A 7 percent drop in Chinese shares halted trading in Shanghai and dragged down stock markets around the world. As Sonia Legg reports, weak factory data from China meant investors began 2016 with fresh worries over global growth.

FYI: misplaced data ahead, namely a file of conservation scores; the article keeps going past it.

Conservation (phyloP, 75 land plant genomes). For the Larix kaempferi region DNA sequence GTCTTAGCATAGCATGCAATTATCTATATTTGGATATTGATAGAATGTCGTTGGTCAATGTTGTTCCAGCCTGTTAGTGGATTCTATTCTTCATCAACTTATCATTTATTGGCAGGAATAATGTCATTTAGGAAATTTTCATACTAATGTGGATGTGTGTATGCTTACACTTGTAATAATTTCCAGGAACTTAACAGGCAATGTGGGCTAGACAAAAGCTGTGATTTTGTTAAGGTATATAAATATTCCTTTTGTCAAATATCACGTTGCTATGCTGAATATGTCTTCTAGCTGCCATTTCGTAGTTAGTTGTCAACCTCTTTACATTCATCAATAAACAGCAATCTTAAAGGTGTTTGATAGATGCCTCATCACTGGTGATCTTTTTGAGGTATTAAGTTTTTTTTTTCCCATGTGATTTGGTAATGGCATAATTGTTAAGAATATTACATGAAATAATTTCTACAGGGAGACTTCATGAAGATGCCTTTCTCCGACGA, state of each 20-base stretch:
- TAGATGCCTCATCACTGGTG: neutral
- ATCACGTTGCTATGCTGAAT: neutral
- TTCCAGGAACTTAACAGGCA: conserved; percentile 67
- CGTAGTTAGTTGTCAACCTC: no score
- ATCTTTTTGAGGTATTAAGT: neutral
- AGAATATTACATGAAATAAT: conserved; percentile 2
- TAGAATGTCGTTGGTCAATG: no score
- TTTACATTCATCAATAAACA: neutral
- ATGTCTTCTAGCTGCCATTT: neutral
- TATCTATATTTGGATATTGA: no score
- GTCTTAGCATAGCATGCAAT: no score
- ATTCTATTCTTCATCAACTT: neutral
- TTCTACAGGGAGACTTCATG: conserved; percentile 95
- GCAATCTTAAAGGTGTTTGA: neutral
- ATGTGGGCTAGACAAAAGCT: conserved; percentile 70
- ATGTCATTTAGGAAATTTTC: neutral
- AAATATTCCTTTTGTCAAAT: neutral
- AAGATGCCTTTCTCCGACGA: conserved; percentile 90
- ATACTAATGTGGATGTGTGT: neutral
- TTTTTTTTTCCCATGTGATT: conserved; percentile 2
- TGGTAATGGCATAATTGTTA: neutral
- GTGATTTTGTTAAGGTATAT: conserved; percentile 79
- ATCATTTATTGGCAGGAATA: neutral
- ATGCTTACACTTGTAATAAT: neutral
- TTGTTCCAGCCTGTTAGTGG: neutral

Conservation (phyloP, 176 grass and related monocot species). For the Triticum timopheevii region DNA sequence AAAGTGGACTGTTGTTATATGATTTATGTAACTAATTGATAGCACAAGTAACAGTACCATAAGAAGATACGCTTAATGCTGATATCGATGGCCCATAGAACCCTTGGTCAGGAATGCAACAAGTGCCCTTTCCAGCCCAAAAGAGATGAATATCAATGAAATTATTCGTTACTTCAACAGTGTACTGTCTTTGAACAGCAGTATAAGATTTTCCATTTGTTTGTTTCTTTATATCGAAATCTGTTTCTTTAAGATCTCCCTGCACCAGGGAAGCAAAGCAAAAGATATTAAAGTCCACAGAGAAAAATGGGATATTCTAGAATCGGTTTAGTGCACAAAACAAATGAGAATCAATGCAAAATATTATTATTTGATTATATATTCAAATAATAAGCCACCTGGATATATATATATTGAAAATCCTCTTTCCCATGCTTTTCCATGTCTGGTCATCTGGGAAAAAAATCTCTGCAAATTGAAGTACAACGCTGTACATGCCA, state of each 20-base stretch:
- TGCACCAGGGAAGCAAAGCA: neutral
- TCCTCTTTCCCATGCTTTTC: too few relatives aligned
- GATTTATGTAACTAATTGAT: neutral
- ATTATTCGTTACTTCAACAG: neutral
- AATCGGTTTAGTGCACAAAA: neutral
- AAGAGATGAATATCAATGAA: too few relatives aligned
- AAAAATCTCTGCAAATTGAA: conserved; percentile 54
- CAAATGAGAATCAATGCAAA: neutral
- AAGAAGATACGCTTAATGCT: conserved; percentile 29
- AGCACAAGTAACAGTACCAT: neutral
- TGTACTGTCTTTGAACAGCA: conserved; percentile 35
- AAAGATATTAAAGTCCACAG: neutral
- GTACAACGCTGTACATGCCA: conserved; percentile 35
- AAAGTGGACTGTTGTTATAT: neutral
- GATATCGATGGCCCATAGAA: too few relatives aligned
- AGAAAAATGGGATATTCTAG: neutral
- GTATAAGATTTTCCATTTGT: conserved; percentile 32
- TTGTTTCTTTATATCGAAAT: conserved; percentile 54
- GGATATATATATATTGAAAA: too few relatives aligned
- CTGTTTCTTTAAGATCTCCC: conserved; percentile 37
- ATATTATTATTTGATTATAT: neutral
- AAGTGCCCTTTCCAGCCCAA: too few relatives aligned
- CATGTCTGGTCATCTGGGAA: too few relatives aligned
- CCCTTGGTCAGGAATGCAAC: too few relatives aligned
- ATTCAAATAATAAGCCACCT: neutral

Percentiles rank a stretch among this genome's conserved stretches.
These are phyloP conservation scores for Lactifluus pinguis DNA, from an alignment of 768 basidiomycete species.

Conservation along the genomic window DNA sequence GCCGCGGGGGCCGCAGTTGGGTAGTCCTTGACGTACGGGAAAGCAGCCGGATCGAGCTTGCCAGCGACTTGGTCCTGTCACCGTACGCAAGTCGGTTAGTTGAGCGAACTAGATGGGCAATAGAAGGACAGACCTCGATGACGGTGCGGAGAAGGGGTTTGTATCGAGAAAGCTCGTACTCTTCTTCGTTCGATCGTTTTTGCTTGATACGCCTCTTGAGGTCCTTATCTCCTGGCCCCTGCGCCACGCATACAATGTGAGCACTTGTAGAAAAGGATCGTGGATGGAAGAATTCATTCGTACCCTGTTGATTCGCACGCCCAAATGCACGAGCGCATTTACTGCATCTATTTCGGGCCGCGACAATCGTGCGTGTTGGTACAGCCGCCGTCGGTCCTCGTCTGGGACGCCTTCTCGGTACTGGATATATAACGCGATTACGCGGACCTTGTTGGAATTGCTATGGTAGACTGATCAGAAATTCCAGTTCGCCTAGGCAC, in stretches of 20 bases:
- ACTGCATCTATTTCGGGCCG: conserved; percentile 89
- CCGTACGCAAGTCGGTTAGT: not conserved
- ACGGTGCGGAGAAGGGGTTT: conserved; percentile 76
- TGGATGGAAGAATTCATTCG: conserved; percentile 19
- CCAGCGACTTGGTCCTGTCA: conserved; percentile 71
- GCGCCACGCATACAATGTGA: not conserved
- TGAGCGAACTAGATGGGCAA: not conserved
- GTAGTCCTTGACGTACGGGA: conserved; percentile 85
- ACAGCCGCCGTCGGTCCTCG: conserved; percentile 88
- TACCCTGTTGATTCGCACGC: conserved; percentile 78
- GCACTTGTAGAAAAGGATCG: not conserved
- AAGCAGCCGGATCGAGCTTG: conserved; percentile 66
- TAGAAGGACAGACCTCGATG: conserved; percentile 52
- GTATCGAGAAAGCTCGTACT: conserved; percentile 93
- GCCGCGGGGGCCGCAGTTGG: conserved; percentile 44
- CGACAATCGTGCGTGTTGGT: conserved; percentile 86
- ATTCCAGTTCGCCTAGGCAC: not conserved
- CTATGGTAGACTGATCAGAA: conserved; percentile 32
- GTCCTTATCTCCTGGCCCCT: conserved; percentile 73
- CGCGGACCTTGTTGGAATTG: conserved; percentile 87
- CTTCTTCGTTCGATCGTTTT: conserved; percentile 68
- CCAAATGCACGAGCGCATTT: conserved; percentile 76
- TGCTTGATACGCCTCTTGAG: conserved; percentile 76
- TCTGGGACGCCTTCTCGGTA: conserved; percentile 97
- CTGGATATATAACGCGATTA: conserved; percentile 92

Not the best start to 2016 - yet more evidence of the China slowdown sent stocks down 7 percent, forcing exchanges to suspend trading in line with new rules designed to prevent big sell-offs. Surveys showed China's factory activity contracted for the 10th straight month in December and at a sharper pace. Even larger state-owned firms, showed a fifth month of contraction. China's Central Bank added to the worries, fixing the yuan at a 4 and half year low. CMC Market's Jasper Lawler said the manufacturing data took investors by surprise. (SOUNDBITE) (English) CMC MARKETS, MARKET ANALYST, JASPER LAWLER, SAYING: "It was expected to show a modest increase in December, actually we saw quite a large decline. It's just renewed the same fears that dogged a lot of last year's trading, namely that the slow down in China's economy could be set to speed up." Emerging markets generally saw their biggest fall in four months. Deteriorating relations between Saudi Arabia and Iran didn't help - driving Saudi foreign exchange forwards close to a 16-year high. In the euro zone factory data from the top four economies was positive. But still the FTSE Eurofirst 300 headed down. Fidel Helmer is from Germany's Hauck and Aufhaeuser. (SOUNDBITE) (German) CAPITAL MARKETS EXPERT OF HAUCK & AUFHAEUSER PRIVATE BANK, FIDEL HELMER, SAYING: "The first five days of stock market trading normally determines the rest of the year. But our basic prerequisites have not changed: we have low interest rates and high liquidity so I don't have a negative view of 2016." The tensions prompted investors to seek the safety of bonds, particularly German ones. But no-one escapes when China suffers. And investors are also wondering how much further the U.S. Federal Reserve will raise rates this year.